I have been a tinkerer for as long as I can remember. So, it was no surprise that I went on to study for an engineering degree at the University of Southampton. I chose Civil Engineering as my focus, which had the highest employability stats. My 3rd-year individual project was the catalyst that set my career path toward scientific research, which eventually led me to Diamond. The experience I had with this project was very positive. So, I embarked on a PhD investigating the effects of particle shape in granular systems. During my PhD, I was introduced to X-ray-based techniques at the then newly established µ-VIS X-ray Imaging Centre - MUVIS. This was also when I first visited a synchrotron beamline, TOMCAT, at the Swiss Light Source in Switzerland.
A series of postdoc positions followed, the first of which explored the future of fertilisers for food security. Using my experience in porous materials and imaging, I studied living plant roots with X-rays to compare traditional fertilisers (from mined phosphate) with phosphate extracted from wastewater in the form of struvite. Designing impact mechanisms inside Tomography machines was the subject of my next postdoc project, using in-situ and ex-situ methods.
Then a major postdoc opportunity arose to design a lab-sized X-ray Ptycho-tomography instrument from scratch using the same hardware, suppliers, and software you find in synchrotrons. By the time I joined Diamond in 2018 as a beamline scientist, I knew how to build every element of an X-ray imaging system/beamline.
What do you do here and how does your experience help?
My role as DIAD’s Principal Beamline Scientist is to ensure we are successful both as a world-class scientific instrument and an independent research group. This means doing the right science and doing it well. I make sure the beamline is operational and that users are supported. Promoting our young beamline through outreach and fundraising for new student positions is also an essential task I undertake.
The multidisciplinary insights I gained in my career have proven very useful in bridging and unifying my team’s wide variety of skills and perspectives. There are many synergies between what I do now and my previous experience, from X-ray imaging, micromechanics, and computer simulations, to building sophisticated instruments, big-budget project management, and working on sample environments.
My passion for user support was inspired by my personal experience as a user. Etched in my memory is the commitment and enthusiasm of a TOMCAT beamline scientist, who formed my vision of what a beamline scientist should do as a local contact and service provider.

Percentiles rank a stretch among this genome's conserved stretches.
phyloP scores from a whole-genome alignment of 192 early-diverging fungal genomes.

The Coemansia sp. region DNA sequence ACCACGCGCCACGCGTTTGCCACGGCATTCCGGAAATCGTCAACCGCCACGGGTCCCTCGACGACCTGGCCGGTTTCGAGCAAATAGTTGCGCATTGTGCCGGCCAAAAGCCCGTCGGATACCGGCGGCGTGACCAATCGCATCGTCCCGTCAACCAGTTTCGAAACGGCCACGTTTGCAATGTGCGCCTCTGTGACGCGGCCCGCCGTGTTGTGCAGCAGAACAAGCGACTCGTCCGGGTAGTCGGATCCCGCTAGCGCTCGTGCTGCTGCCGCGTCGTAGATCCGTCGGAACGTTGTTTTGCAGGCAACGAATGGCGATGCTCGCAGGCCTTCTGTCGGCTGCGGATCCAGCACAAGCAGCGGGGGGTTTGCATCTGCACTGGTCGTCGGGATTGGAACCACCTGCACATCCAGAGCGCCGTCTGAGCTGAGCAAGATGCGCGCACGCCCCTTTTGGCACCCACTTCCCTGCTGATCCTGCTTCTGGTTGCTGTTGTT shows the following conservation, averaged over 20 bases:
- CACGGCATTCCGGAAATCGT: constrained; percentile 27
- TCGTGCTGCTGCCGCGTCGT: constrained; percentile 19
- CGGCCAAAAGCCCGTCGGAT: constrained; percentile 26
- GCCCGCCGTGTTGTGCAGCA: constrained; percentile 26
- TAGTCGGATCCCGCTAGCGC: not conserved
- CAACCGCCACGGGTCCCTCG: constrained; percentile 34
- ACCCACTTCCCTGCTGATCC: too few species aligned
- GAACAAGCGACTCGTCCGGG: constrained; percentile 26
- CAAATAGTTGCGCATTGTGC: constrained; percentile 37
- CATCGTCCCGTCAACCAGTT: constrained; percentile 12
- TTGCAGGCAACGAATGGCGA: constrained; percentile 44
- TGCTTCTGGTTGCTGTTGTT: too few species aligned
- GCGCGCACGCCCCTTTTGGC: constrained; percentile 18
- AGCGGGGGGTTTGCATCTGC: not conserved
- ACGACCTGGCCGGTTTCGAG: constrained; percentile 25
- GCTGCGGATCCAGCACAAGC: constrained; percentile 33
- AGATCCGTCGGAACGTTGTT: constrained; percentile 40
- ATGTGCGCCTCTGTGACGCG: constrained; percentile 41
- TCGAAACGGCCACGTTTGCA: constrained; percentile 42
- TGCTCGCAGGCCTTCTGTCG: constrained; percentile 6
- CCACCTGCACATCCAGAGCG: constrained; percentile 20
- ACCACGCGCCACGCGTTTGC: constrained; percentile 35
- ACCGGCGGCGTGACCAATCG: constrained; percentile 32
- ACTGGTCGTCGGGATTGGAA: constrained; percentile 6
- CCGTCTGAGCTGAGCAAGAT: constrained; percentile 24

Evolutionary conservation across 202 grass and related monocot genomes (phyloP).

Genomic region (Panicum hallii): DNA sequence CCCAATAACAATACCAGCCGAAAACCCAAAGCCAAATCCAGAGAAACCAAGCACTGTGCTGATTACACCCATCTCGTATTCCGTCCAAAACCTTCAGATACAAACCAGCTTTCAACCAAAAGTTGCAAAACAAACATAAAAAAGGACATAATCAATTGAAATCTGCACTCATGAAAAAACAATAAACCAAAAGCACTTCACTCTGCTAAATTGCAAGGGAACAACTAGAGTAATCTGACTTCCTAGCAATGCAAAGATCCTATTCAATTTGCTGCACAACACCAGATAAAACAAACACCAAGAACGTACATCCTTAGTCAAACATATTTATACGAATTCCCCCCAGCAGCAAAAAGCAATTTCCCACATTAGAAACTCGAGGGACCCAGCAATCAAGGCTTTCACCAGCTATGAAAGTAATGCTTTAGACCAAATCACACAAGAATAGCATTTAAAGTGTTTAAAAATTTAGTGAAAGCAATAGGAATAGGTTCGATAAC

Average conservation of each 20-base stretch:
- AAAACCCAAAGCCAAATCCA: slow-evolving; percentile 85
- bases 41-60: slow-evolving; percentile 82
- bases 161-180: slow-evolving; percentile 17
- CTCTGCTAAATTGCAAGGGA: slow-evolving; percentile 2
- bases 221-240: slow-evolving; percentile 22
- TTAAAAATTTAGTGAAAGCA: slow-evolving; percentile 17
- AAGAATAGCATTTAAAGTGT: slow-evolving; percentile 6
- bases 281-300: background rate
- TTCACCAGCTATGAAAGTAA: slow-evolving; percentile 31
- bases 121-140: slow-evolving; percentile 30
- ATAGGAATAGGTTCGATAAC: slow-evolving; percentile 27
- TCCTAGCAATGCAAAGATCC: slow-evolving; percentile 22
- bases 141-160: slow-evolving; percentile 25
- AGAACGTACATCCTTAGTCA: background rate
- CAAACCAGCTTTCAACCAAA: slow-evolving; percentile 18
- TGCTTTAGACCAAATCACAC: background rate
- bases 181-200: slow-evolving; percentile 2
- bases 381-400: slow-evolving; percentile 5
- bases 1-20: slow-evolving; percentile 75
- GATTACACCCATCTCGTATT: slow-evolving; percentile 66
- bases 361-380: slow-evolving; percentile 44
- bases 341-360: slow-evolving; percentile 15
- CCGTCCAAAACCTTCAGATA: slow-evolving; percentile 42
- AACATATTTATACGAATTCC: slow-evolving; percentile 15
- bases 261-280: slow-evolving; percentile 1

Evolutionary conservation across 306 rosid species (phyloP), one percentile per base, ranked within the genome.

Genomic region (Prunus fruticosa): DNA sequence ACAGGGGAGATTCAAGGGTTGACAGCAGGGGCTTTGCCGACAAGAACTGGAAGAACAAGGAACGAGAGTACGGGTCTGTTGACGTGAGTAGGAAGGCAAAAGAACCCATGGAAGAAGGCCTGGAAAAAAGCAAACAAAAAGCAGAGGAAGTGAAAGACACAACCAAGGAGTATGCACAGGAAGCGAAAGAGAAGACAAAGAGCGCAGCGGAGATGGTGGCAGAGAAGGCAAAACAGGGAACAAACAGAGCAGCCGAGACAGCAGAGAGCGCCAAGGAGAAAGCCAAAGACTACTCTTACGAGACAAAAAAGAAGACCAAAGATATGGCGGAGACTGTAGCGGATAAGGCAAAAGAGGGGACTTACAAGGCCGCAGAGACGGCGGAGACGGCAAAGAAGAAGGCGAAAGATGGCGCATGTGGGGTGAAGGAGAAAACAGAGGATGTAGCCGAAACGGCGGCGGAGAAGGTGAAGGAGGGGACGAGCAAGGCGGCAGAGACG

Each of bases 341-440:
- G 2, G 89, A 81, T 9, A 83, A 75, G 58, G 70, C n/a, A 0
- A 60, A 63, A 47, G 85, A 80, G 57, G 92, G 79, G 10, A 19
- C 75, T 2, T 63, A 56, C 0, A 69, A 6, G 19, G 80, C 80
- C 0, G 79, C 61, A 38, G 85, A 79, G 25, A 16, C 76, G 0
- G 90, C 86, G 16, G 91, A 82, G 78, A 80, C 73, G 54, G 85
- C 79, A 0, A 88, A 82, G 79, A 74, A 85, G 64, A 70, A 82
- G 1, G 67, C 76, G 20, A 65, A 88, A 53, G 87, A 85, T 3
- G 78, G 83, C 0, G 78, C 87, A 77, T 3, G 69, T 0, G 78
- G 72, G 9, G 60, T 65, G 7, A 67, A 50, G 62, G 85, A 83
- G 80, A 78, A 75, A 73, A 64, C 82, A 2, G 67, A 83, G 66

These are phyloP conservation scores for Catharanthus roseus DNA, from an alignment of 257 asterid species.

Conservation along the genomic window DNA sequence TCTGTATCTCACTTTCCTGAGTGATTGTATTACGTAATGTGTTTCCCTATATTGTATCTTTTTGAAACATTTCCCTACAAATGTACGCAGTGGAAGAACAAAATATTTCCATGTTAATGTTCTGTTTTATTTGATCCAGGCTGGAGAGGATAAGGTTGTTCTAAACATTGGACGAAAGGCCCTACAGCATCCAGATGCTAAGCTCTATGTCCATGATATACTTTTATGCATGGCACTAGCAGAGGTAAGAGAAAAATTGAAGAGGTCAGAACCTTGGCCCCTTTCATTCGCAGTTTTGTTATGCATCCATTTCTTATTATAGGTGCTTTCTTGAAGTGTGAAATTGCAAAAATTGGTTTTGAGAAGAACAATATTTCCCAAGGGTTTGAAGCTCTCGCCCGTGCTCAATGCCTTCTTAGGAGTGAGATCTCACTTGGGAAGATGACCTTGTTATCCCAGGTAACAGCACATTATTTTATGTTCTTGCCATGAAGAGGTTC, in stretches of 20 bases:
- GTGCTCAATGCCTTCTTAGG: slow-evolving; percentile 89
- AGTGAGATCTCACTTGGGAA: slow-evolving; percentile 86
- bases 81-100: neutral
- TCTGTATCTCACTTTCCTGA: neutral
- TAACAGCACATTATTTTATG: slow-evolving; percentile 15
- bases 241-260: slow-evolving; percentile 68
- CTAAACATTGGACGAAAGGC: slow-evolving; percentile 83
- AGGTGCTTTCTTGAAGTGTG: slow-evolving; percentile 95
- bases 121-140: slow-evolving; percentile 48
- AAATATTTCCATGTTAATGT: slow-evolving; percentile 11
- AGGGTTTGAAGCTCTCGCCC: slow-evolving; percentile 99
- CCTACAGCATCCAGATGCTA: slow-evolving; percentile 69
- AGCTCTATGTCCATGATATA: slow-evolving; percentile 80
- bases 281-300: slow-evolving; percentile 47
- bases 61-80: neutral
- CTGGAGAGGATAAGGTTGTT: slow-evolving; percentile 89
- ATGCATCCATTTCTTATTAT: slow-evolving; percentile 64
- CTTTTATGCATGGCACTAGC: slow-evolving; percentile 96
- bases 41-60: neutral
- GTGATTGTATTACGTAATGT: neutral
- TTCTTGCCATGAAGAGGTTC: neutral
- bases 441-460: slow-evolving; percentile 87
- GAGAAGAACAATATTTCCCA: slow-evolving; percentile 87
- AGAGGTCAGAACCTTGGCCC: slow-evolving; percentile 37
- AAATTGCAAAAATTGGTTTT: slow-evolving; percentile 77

What’s your favourite thing about working at Diamond?
The culture of possibility! The vast skill sets at Diamond are genuinely impressive. I can take an idea to Diamond’s engineers and scientists, and they’ll build it. We do this daily. I can safely say that Formula 1 and Rocketship companies could not hold a candle to Diamond's collective know-how in science and technology.
What advice would you give to someone wanting to get involved in your field?
Get involved in as many multidisciplinary projects as you can. This will develop your technical know-how in areas outside your comfort zone and sharpen your ability to collaborate.
What’s the most interesting project you’ve been involved in?
Building an X-ray Ptycho-tomography machine from scratch. The challenge was monumental. There were just two of us, and we had to deliver a working device before funding ran out – within one year! This was also when I met Hans Deyhle. We worked really well together. Our skills and knowledge were complementary, and this made the project fun. We delivered a working instrument ahead of schedule. Hans and I would go on to work at building and commissioning DIAD successfully.
What makes Diamond different from other organisations that you could work for?
There’s only one synchrotron in the UK. No matter your skills, there’s only one place you want to be as a beamline scientist in the UK – Diamond Light Source!
Diamond Light Source is the UK's national synchrotron science facility, located at the Harwell Science and Innovation Campus in Oxfordshire.
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